WASHINGTON — Members of Congress never have been particularly eager to remind the public that they regularly vote to raise the ceiling on the national debt, which now exceeds $12 trillion.
The debt has more than doubled since 2002, and in the last two years it has been rising at a clip of more than $3.8 billion a day. Were it divided equally among U.S. citizens, each person now has a share that's estimated at more than $39,000.
With so much red ink, Congress has been racing to keep up. In the last eight years, members have voted seven times to increase the statutory debt limit to allow more borrowing, often doing it quietly, attaching the measure to broader spending bills to avoid unpleasant debate.
That could change in December, when Senate Democrats and Republicans alike are expected to resist the latest plan to raise the ceiling by nearly $1 trillion.
The vote on increasing the debt will come just as Congress tries to put the finishing touches on a trillion-dollar plan to overhaul the nation's health care system and President Obama considers a possible escalation in the war in Afghanistan that could cost another trillion dollars during the next 10 years.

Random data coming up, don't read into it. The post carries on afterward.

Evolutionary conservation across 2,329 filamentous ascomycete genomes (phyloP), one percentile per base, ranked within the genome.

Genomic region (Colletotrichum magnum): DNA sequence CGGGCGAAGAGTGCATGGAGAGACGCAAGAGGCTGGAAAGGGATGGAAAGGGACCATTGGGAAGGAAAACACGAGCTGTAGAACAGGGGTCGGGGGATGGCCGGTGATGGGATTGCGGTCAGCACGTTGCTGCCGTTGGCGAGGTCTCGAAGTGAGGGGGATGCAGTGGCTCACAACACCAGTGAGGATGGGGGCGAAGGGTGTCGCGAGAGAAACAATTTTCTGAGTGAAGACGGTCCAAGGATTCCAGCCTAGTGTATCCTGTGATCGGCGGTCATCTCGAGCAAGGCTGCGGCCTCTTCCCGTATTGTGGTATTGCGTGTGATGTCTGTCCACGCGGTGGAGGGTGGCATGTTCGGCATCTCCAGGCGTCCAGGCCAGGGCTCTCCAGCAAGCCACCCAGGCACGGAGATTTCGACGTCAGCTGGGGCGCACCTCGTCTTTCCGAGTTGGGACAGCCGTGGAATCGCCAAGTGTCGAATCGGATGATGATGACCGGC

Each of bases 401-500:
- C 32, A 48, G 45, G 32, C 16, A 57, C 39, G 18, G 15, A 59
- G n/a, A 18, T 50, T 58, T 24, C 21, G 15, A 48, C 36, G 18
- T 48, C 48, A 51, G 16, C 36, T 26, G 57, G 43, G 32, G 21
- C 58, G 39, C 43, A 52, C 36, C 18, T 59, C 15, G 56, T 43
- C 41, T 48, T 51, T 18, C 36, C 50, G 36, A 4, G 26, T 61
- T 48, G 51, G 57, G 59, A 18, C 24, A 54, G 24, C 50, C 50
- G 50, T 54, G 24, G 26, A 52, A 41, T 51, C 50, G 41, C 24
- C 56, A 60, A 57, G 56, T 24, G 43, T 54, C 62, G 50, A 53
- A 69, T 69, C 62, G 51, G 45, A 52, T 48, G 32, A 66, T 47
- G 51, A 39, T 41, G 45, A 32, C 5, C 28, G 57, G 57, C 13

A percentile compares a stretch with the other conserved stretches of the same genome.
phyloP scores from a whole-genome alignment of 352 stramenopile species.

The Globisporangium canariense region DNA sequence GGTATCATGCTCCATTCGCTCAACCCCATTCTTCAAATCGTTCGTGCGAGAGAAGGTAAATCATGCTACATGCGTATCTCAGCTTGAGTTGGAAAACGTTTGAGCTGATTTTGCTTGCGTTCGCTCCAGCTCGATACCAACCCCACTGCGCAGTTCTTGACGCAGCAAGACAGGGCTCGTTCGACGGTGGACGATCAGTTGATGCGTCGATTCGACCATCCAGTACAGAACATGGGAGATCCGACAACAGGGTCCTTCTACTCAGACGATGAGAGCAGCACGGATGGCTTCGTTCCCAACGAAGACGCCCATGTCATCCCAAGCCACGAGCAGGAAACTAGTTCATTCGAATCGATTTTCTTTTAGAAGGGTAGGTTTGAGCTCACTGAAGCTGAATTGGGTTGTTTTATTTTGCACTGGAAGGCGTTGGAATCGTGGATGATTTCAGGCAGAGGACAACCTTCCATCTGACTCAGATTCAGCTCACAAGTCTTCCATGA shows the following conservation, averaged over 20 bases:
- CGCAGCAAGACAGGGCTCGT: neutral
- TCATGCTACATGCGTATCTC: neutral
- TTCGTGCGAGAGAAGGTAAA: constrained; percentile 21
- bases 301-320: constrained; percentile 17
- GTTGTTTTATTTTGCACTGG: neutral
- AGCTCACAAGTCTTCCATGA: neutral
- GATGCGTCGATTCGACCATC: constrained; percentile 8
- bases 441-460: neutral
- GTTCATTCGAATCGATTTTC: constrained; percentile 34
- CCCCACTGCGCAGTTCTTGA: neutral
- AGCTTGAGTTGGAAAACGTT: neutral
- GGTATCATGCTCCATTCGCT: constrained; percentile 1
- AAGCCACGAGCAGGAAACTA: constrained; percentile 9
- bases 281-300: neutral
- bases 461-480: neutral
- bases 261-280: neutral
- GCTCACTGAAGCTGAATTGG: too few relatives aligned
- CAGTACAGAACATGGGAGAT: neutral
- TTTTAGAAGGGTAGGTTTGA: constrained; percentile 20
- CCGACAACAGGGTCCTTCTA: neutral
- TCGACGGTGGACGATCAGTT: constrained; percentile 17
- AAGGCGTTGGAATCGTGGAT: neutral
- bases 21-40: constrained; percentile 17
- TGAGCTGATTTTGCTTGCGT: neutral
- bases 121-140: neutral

A bipartisan group of more than a dozen senators is threatening to vote against an increase in the debt limit unless Congress passes a new deficit-fighting plan.
"I will not vote for raising the debt limit without a vehicle to handle this.... This is our moment," California Democratic Sen. Dianne Feinstein said.
She and nine other senators wrote to Senate Majority Leader Harry Reid, D-Nev., asking that Congress create a special commission to make recommendations that then could be decided by an up-or-down vote.
Some liberals have criticized the idea, fearing that it would take away too much power from Congress and turn it over to an independent commission.
Increasing the statutory debt limit has become an increasingly difficult vote for many lawmakers: If they failed to raise the ceiling, the government would go broke and couldn't make payments for Social Security and other programs. If they raise it, they look like spendthrifts who can't balance a budget.
The Obama administration has asked Congress to raise the debt ceiling, and Treasury Department officials have said they're working with congressional leaders behind the scenes. While no date has been set for a final vote, it's expected to come up sometime before Christmas, before members adjourn for the year.